Your child's autonomy, a shared responsibility between the family and Coruña British International School
In literal terms, heteronomy is understood as the inevitable submission to an external power. This power can be legal, social, labour, family… However, child psychology also explains that all human beings are born as heteronomous beings. And this simply means that when babies are born they naturally depend on an adult to carry out the most basic and daily tasks such as feeding, dressing or washing themselves.
Traditionally, and for many years, the achievement of a child’s personal autonomy in these three areas (feeding, dressing and hygiene) depended to a large extent on the family context. Specifically, and almost in general, it was the mother who was responsible for teaching children these daily tasks, the achievement of which would give them greater independence.
It was the Brazilian pedagogue and philosopher, Paulo Freire in his book “Pedagogy of Autonomy” who was one of the first to highlight the importance of working on children’s autonomy, not as something related to the family environment, but as one of the fundamental and pedagogical pillars of the school, an issue which we take very seriously at Coruña British International School.
From home to school: children’s autonomy as a shared responsibility
Nowadays it is more than evident that the school is actively involved in this important area of child development. In fact, there are more and more pedagogical trends which insist that autonomy is taught, acquired and consolidated through classroom routines which place the child at the centre of the teaching-learning process. A process that is much more solid if it comes from the school context and not from the family environment.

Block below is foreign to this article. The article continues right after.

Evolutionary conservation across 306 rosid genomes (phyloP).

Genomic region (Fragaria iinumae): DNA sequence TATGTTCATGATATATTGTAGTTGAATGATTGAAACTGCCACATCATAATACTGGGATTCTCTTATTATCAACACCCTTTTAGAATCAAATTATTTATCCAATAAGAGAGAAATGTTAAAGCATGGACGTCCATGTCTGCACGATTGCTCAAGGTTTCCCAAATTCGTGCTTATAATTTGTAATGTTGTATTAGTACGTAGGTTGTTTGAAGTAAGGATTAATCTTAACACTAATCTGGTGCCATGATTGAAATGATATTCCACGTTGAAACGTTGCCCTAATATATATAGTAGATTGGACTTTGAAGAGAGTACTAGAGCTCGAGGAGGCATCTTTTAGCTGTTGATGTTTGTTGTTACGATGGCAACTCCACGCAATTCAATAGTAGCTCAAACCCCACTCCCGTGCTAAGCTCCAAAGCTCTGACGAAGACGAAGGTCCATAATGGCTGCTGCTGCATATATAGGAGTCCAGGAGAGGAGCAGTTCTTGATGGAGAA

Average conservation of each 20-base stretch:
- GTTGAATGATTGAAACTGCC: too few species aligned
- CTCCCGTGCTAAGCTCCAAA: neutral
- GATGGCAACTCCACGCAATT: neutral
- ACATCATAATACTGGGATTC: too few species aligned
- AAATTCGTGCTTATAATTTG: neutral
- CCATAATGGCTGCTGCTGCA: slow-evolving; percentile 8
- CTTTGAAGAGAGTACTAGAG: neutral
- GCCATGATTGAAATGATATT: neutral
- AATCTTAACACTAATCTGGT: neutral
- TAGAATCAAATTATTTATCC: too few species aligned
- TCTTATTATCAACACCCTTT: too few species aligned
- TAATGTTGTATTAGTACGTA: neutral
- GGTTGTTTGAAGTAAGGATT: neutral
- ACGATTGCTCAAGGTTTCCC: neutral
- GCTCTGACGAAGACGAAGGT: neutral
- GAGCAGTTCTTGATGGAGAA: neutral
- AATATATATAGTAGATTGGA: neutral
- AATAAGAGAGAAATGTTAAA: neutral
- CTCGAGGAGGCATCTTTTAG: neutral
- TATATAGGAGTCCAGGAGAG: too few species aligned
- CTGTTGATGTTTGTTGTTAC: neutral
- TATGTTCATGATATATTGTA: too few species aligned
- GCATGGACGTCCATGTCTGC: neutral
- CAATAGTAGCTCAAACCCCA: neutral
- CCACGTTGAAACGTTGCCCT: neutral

This is the reason why we see that the development of autonomy, understood as the acquisition of skills that enable us not to be totally dependent on adults, is becoming more and more important in the Early Years stage. Active methodologies related to the creation of routines and the development of thinking skills, problem-based learning (PBL) or cooperative work favour the child as the protagonist of his or her own personal growth process.
In any case, what seems obvious, and paradoxical at the same time, is that in the process of the child’s acquisition of autonomy there is always an adult at the centre of the process. An adult who will gradually have to lose protagonism in favour of the child’s independence. For this reason, it is very important that this adult knows the role that he or she has to assume.
The attitude of the adult in the process
Verónica Rodríguez is a psychopedagogist and systemic therapist. She is also the creator of the project Afectos y Efectos (@afectosyefectos on Instagram). We talked to her about how to work on autonomy with children.
“For me,”says Verónica, “the most important thing when it comes to encouraging autonomy is the attitude of the adult. Whether the child is small and is learning to put on their shoes, or if they are older and you are going to give them the keys to the house, the attitude towards the child must be one of trust. It is important that the message they receive is: “I trust you, I trust that you can do it”.
“In this sense,”continues Rodríguez, “if the child is young, time management is fundamental. Children should not be rushed and should be given the time they need to do things. In so doing, the adult can maintain a positive attitude. On the other hand – she adds – if the child is older, it is advisable to review the parents’ fears regarding this autonomy in order to avoid overprotective attitudes”.
Each at his or her own pace
Coinciding with the idea that time management is essential, as our expert explained, we must also remember that each child will set their own pace when it comes to acquiring their own eating, dressing or hygiene habits, for example. Some will do it earlier and others later, but little by little they will all naturally reach that vital moment when just two words will be enough to formalise a firm declaration of intent: “by myself”. From then on, just one piece of advice: patience.